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The Genetics of Breast and Ovarian Cancer Susceptibility Patricia Tonin, PhD Associate Professor Depts. Medicine, Human Genetics & Oncology McGill University McGill University Health Centre patricia.tonin@mcgill.ca How common is hereditary cancer? 1,055 Hereditary - known genes 2,100

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the genetics of breast and ovarian cancer susceptibility

The Genetics of Breast and Ovarian Cancer Susceptibility

Patricia Tonin, PhD

Associate Professor

Depts. Medicine, Human Genetics & Oncology

McGill University

McGill University Health Centre

patricia.tonin@mcgill.ca

slide2

How common is hereditary cancer?

1,055

Hereditary - known genes

2,100

5%

Hereditary -

unknown genes

10%

Sporadic - Most cancers are caused by unknown factors likely due to a combination of genetic and environmental factors!

17,945

85%

slide5

*Breast cancer risk to age 50 years : 30% for BRCA carriers compared with 2% for general population!!!!!!

features of families with genetic predisposition
Features of Families with Genetic Predisposition
  • Cancer occurs in first, second or third degree relatives in relation to cancer case
      • Minimum of 3 cases per family
  • Cancers occur in same branch of the family
      • Maternal OR Paternal
  • Average age of diagnosis is often younger than average age of diagnosis of all cancers of same site (< 55 yrs of age)
  • Mendelian mode of inheritance
      • Autosomal dominant
management of high risk women 30 years of age 50 years of age
Screening

Mammography (MRI?)

yearly

Pelvic examination, CA125 serum test, transvaginal ultrasonography

every 6 months

Cancer prevention

Breast cancer

prophylactic mastectomy

chemoprevention?

Ovarian cancer:

prophylactic oophorectomy

Management of High Risk Women[> 30 years of age < 50 years of age]
slide13
Breast cancer families that feature no ovarian cancer cases and/or a male breast cancer case most likely harbor a BRCA2 mutation
genetic testing
Genetic Testing
  • Commercially available via Myriad Genetics
      • Provided at no cost to the individual but on a per case basis via genetic counsel ling centers in Quebec
      • Time-line - very good (~ 1 month)
      • Testing not comprehensive???
  • Research laboratories
      • Provided at no cost to the individual
      • Time-line is usually longer (> 3 months)
      • Testing may be more comprehensive
assessing sequence variants
Assessing Sequence Variants
  • NO FUNCTIONAL ASSAY!
  • Deleterious mutation
      • Predicted change in function based on deduced amino acid sequence
      • Segregates with cancer cases in families
  • Sequence variant of unknown significance
  • Polymorphism
      • No net change in amino acid sequence
      • Does not segregates with cancer cases in families
      • Frequency in unaffected controls and breast cancer cases is similar
when a deleterious mutation is found
When a deleterious mutation is found
  • Mutation detection is offered to other members of the family to assess risk based on carrier status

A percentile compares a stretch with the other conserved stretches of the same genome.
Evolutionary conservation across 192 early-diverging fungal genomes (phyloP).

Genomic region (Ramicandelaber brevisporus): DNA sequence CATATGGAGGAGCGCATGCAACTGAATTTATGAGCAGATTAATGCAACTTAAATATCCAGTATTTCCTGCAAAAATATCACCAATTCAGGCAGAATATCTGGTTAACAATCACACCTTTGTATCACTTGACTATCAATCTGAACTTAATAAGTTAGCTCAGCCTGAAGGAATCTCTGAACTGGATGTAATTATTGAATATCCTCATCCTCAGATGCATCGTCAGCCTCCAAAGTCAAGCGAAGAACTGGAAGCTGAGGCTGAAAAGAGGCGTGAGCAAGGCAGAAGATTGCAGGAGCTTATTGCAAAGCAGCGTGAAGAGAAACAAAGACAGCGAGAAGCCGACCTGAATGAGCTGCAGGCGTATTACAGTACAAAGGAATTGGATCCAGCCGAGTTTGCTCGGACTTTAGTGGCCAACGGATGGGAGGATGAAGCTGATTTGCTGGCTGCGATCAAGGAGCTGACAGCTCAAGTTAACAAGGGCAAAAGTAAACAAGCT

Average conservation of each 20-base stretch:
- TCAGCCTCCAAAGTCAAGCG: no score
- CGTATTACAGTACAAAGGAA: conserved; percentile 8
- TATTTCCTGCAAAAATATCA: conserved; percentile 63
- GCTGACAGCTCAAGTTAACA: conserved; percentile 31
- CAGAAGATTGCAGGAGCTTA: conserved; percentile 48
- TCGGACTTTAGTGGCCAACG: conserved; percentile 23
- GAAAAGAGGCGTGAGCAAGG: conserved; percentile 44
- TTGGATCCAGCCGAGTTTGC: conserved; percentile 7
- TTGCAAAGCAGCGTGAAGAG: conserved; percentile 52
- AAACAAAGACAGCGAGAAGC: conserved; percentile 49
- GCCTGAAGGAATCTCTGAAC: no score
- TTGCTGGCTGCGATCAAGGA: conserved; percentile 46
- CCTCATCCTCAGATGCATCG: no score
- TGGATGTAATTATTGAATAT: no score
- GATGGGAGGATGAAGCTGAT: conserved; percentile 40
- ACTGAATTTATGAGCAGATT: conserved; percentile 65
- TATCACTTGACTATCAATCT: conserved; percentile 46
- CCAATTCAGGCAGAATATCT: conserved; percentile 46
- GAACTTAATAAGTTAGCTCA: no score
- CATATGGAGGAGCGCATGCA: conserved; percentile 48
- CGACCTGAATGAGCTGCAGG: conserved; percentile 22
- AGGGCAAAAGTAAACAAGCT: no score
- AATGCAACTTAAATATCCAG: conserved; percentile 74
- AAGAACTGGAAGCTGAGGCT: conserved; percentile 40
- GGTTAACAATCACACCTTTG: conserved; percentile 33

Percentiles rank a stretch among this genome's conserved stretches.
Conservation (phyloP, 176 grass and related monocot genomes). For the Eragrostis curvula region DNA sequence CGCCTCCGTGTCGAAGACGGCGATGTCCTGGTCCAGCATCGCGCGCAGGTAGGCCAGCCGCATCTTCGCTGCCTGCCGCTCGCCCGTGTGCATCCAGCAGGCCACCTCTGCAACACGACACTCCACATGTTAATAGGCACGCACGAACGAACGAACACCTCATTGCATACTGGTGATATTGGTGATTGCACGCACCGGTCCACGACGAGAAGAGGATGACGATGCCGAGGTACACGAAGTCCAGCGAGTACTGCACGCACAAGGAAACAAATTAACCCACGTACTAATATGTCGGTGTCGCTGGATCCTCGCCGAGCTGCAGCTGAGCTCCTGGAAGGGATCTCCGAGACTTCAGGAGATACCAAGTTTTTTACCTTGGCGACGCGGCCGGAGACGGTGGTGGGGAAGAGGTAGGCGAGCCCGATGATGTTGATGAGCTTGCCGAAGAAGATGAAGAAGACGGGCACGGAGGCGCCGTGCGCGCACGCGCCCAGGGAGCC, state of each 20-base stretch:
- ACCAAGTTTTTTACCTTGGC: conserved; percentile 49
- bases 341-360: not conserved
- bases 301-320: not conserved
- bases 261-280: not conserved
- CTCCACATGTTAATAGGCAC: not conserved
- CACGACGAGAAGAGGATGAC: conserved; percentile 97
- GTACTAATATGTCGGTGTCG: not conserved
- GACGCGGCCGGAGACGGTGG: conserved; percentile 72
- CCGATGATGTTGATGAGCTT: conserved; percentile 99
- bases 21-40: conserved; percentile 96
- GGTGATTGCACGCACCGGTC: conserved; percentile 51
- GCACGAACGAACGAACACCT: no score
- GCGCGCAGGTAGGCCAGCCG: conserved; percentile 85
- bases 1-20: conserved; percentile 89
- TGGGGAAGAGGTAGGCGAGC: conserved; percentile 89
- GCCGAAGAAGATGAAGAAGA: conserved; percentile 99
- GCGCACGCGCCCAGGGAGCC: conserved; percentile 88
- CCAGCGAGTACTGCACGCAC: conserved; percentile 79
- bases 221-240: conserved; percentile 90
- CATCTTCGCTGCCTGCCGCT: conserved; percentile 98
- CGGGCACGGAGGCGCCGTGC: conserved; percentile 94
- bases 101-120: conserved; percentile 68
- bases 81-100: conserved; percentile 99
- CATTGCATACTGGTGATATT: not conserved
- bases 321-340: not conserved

• Management strategies discussed based on carrier status
  • Mutation analysis can distinguished carriers (highest risk) from non-carriers (lowest risk) and thus improved risk assessment of members of this family
when no sequence variant is found
When NO sequence variant is found
  • Risk assessment remains based on family history of cancer alone.
  • Mutation analysis has not improved assessment for family members in this situation as a genetic test cannot distinguish highest risk from lowest risk individuals in this family
slide21

No BRCA Mutation Found

BRCA Positive Family

Risk estimates is based on empiric risk estimate ‘tables’.

35-48%

35-48%

genetic testing22
Genetic Testing
  • Confirmation of cancer cases in family
      • Pathology reports
      • Death certificates
  • Individuals to test
      • Breast cancer case, preferably youngest age of diagnosis in family (<55 years)
      • Ovarian cancer case (any age)
      • Male breast cancer
      • Obligate carrier (example, father of affected daughters)
  • DNA/RNA Samples tested
      • Peripheral blood leukocytes
      • Paraffin embedded or archived tissues discouraged
genetic testing at mcgill genetic counseling service
Genetic Testing at McGill: Genetic Counseling Service
  • Per case basis by referral
      • Family history of cancer
  • Specific mutation analysis:
      • Panel of common mutations for Ashkenazi Jewish population or French Canadian population
      • Previously identified mutation
  • Myriad Genetic Testing:
      • Other populations
      • Mutation-negative cases (Ashkenazi Jewish or French Canadian)
summary
Summary
  • 85% of breast cancers ‘sporadic’
  • 15% of breast cancers occur in context of family history of breast cancer attributable to transmission of highly penetrant gene
      • 5-10% attributed to germline mutations in BRCA1 and BRCA2
      • ~1% other known genes
      • ~5% unknown genes
  • Mutation analysis and interpretation facilitated by
      • Nature mutations
      • Common mutations found in well defined populations